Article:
Thanks to Endre for this recent comment on my previous post on tango in London: 'Our community in Budapest somehow has the same symptoms you've just described. Related to the beginner leader drop out I use a simple but effective approach. It helped me and it helped some of my friends being desperate.' Thanks, and welcome, Endre! Good to hear from you. I'll try and add your blog to my Tango blog list, but I've had problems with that recently.
He links his comment to a post on a tango blog, Endretango, I hadn't noticed before. Endretango's native language may be Hungarian, but the blog is available in English, French and Spanish, and the English version is excellent. He advocates making a dance with an unknown partner a necessary part of every milonga evening. I already do this as much as I can, and I think many of us do it, but I've never thought of writing about it here, so thanks for putting it into words! I don't make it a rule, but I like to do it, of course. & why not, when you see the ladies standing waiting hopefully for a dance? I've had great dances and made new friends like that. After all, one of the great things about tango is that you can have an amazing dance with someone you've not met before.
(I should have made it clear in my post on London tango that I don't go to all the milongas, so when I said I didn't notice less experienced guys turning up, I was referring to a limited number of milongas. I hope those guys are are out there and busy on other floors.)
Endretango has a link to El Tango y sus Invitados, Tango and Guests, a site I'd visited before but never explored. It's difficult to navigate and I can find it only in Spanish, but it has links to a huge resource of music, including the collected recordings of Pedro Laurenz (it seems there are more early recordings than those available on the two usual CDs), Miguel Caló, Fresedo, Di Sarli, D'Agostino, Tanturi and D'Arienzo (a massive 998 tracks apparently) and many others. Working out how to use it isn't easy, and the downloads are in a compressed .RAR format, which might need another software download to decompress, but there's a lot of music at the end of it all, in .mp3 format at between three and four Mbs per track, which is reasonable. Having said that, we may well already have and know the tracks we really want to listen and dance to. The late tracks of Caló with a bouncy electric bass, and of Fresedo in stereo, are more like curiosities, but I've found excellent tracks from the earlier period that I wasn't aware of. (There again, that's probably an indication of my limits!) But when you hear one of those tandas that sound familiar but you can't place, you might find it easier to identify it as, say, Fresedo, but slightly earlier or later than the usual tracks.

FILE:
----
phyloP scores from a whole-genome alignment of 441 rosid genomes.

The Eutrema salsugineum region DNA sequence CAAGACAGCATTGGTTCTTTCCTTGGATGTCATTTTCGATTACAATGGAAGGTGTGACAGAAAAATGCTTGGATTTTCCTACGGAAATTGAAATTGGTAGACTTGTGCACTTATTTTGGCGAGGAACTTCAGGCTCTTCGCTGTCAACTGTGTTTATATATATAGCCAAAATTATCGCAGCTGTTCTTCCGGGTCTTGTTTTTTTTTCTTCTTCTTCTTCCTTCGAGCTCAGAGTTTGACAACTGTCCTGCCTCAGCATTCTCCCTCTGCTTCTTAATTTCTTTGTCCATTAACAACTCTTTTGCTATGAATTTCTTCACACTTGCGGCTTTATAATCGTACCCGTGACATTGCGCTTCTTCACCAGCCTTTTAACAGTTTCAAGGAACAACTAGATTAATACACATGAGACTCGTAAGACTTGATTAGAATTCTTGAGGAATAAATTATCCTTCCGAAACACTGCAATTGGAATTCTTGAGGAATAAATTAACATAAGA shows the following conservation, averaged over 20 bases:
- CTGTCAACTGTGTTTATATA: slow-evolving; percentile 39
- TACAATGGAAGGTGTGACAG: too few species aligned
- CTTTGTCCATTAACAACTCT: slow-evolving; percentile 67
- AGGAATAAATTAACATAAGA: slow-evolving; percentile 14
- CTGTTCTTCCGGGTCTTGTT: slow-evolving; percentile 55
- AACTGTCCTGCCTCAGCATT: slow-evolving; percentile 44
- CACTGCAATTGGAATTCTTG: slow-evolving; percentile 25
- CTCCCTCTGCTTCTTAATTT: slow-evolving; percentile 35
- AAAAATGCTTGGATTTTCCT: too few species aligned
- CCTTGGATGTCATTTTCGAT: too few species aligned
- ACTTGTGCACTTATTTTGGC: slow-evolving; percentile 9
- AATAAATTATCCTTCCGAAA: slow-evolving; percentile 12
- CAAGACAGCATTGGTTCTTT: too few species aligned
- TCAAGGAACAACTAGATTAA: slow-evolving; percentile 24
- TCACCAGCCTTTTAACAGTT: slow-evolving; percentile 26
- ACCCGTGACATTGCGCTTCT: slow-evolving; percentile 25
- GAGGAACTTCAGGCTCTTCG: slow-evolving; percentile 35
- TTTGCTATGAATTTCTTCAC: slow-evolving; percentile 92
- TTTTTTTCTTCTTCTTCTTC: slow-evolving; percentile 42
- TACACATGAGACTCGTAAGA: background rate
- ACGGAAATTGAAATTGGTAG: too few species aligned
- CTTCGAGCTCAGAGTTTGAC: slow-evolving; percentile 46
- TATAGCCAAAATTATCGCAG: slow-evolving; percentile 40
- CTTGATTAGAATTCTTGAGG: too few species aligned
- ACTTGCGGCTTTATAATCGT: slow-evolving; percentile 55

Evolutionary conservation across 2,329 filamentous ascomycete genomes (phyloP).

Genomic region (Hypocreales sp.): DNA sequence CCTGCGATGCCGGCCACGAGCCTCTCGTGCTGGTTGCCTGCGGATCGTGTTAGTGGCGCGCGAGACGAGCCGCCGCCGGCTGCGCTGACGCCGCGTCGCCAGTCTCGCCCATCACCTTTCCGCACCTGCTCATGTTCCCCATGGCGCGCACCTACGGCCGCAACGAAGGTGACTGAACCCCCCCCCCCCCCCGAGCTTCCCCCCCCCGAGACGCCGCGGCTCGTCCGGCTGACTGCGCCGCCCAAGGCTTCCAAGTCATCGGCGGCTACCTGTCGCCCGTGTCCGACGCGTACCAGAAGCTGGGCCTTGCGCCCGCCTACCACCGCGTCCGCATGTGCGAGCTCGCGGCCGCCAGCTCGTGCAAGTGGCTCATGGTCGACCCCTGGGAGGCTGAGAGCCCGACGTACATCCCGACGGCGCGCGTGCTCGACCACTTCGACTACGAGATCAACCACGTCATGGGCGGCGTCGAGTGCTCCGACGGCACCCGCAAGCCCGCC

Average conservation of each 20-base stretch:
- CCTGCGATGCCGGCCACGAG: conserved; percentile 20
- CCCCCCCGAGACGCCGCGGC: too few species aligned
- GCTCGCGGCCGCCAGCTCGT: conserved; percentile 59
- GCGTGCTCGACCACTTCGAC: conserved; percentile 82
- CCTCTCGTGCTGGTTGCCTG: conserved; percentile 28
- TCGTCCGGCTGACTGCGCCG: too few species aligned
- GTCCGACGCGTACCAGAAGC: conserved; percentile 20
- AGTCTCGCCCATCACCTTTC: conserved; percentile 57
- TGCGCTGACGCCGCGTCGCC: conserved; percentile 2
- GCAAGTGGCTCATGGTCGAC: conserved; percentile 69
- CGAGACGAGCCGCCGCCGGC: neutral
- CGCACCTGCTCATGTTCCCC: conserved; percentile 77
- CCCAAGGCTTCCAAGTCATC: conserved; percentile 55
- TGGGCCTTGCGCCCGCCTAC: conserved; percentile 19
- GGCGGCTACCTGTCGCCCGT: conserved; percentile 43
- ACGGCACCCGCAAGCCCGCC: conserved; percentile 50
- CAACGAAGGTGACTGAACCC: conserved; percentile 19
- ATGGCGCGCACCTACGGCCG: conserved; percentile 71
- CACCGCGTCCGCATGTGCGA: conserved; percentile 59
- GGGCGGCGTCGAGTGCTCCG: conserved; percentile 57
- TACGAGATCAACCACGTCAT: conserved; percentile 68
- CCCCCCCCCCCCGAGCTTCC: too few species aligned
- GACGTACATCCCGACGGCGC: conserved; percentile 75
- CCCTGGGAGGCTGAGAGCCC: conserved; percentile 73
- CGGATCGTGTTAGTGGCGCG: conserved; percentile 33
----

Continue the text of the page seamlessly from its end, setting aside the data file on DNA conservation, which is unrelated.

The downloads include a discography for some of the artists, so it is a really useful archive.
But I'm not sure I'll know what to do with 998 tracks of D'Arienzo! That's about two days non-stop listening...